It is almost Easter in the church calendar, and time for the remembrance of how our Lord was offered up upon the cross for us. Here we see how the 1537 Matthew Bible taught this remembrance at 2 Corinthians 5:21 and Romans 8:3, and contrast it with the different teaching in the Geneva Bible on these same verses. The difference arose in part from the Geneva re-interpretation of Paul’s mysterious saying, “Christ was made sin for us.”
2 Corinthians 5:21 – Christ was made sin for us (or, became sin for us)
In the Incarnation, God the Word took on flesh. This was a unique, momentous event in the history of the world and the universe. Now there was born the only one, the Messiah and Saviour, who could be the spotless lamb and acceptable offering to God to atone for the sin of man. Jesus was thus born the Christ, both Son of God and Son of man. For God ordained that, to save us from his eternal wrath for sin, the Messiah must be made man in the flesh and must bear our punishment in his flesh. Christ was thus born to offer himself the holy, fleshly sacrifice to atone for sin – a sin offering, as graphically foreshadowed by the fleshly sacrifices of the Old Testament.
Paul taught about Christ as the divine sin offering at 2 Corinthians 5:21, which says Christ was “made to be sin for us.” However, we cannot understand this unless we first understand the Hebrew idiom that Paul employed.
An idiom is a word used in a non-standard way – that is, idiomatically – in contexts where it takes a unique, figurative meaning. Idioms can be impossible for people who are not native speakers of a language, or well advanced in it, to understand. William Tyndale explained in several notes in his 1534 New Testament that, in Hebrew, sometimes the word “sin” was used idiomatically to mean a “sacrifice for sin” or a “sin offering.” This odd idiom was one of many that found its way into the Greek of the New Testament. Hebrew idioms adopted into Greek or other languages are called Hebraisms.
In the 1537 Matthew Bible, John Rogers added a note explaining the Hebraism “sin” as Paul used it in 2 Corinthians:
2 Corinthians 5:21, Matthew Bible: For he hath made him *to be sin for us, which knew no sin, that we by his means should be that righteousness which before God is allowed.
MB note: To be sin for us: that is to say, to be the sacrifice for our sins. “Sin” in the Scripture is sometimes taken for the sacrifice of sin.
In other words, Christ, who was without sin, was for our sakes made a sacrifice for sin and a sin offering.
The Matthew Bible interpretation of the idiom “sin” is orthodox and traditional. In the 5th century, St. Augustine wrote that in the Bible, “sacrifices for sins are named ‘sins,’ and the punishments of sins are sometimes called ‘sins.’” It seems that in the early Reformation this idiom was well understood in English circles; I chanced, while writing this, to read the work of the little-known Reformer Richard Brightwell, an associate of John Frith, who noted that “sin [means] a sacrifice for our sin, and so is ‘sin’ taken in many places of the two Testaments.” In more recent times, Bible commentator Adam Clarke confirmed that this Hebraism occurs in “a multitude” of places in the Scripture.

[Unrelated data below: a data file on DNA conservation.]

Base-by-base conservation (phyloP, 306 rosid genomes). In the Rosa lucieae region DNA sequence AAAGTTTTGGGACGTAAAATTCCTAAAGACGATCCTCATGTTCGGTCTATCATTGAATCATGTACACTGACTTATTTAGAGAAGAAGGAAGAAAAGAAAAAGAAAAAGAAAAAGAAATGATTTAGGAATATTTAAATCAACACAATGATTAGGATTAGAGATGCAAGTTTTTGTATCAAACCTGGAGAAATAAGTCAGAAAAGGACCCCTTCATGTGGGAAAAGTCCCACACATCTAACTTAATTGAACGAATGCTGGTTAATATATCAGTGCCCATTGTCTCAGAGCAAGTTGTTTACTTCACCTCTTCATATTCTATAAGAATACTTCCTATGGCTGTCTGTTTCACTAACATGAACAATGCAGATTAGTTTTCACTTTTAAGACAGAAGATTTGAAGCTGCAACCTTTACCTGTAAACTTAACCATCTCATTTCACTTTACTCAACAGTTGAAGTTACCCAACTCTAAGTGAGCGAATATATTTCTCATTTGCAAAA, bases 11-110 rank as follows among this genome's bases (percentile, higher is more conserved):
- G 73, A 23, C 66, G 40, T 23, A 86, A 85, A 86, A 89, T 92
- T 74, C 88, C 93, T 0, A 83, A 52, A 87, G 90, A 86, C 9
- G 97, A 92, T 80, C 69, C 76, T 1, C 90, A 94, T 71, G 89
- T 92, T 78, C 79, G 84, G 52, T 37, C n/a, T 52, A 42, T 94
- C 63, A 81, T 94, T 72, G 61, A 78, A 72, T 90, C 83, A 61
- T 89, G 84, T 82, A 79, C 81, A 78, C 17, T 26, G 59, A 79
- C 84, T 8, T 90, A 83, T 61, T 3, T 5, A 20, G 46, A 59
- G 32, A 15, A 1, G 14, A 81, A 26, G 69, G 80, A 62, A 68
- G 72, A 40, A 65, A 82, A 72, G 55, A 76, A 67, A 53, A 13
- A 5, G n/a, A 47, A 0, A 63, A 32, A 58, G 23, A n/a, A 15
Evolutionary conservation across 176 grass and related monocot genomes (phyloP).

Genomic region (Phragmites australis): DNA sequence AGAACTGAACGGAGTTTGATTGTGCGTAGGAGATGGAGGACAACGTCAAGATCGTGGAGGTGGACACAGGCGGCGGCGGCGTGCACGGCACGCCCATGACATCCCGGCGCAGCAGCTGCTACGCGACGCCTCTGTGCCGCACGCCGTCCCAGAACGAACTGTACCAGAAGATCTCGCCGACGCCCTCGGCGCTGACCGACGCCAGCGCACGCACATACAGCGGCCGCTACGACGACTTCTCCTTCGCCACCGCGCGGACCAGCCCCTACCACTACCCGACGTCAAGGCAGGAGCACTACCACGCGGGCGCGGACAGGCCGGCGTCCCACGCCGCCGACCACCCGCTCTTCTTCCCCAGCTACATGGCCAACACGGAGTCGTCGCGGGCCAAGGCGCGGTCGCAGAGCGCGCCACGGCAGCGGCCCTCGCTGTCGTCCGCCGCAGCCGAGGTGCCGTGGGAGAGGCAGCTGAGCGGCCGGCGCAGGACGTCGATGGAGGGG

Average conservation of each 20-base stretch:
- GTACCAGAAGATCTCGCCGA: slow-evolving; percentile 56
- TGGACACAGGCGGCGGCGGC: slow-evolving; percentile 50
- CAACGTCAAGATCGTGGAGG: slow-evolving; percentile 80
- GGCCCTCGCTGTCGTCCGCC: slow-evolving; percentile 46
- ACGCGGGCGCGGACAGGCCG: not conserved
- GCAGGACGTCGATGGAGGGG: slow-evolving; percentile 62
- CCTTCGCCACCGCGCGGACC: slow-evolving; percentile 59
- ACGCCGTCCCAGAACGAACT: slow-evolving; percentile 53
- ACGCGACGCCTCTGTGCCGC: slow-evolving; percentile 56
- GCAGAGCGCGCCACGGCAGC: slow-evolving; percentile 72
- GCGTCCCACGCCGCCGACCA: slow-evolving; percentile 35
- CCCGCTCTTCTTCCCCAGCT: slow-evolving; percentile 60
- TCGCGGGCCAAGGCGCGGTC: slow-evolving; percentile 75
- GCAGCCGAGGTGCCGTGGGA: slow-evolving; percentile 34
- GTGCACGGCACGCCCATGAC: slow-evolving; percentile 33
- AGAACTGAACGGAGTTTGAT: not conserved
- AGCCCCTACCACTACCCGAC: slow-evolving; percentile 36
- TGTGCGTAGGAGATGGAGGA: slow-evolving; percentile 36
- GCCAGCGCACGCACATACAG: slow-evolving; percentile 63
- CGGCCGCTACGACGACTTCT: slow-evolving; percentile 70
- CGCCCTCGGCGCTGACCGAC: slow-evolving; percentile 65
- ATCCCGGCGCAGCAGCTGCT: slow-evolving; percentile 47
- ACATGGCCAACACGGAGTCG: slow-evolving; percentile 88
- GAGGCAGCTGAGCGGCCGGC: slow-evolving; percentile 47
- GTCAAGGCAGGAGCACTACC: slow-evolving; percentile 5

Paul also used “sin” idiomatically in Romans 8:3. Here Rogers added another explanatory note, which he took from Tyndale’s 1534 New Testament:
Romans 8:3, Matthew Bible: For what the law could not do, inasmuch as it was weak because of the flesh, that performed God, and sent his son in the similitude of sinful flesh, and by *sin damned [punished] sin in the flesh …
MB note: Sin is taken here for a sin offering, after the use of the Hebrew tongue.
Therefore, fully translated and updated, Romans 8:3 means:
For what the law could not do inasmuch as it was weak because of the flesh, that God performed, and sent his Son in the similitude of sinful flesh, and by a sin offering punished sin in the flesh …
At Romans 8:3, Tyndale used the verb “damned” emphasizing chiefly the sense “punished.” In Early Modern English, the word “damned” took the sense condemned or sentenced to punishment, just as today we would speak of someone’s “damnation” meaning his eternal punishment. The idea of punishment was, therefore, an important component of the meaning. We might say that the divine sin offering was a punishment of sin sufficient for all eternity. Galatians 3:15, where Paul wrote that Christ was made accursed for us, is sometimes associated with the idea that Christ became sin for us, and in a note on verse 15 Tyndale explained that the meaning is, “he was punished and slain for our sins.”
Thus it was that Jesus was made sin for us: through the terrible punishment he took in his own flesh, he was made the holy sin offering foreshadowed in the Passover supper and temple sacrifices. (As he himself said, “This is my body, given for you.” Lu. 22:19, 1Co. 11:24.) This explanation is simple, clear, and manifestly biblical. It does not require tortuous mental gymnastics to understand. It is also the essential gospel.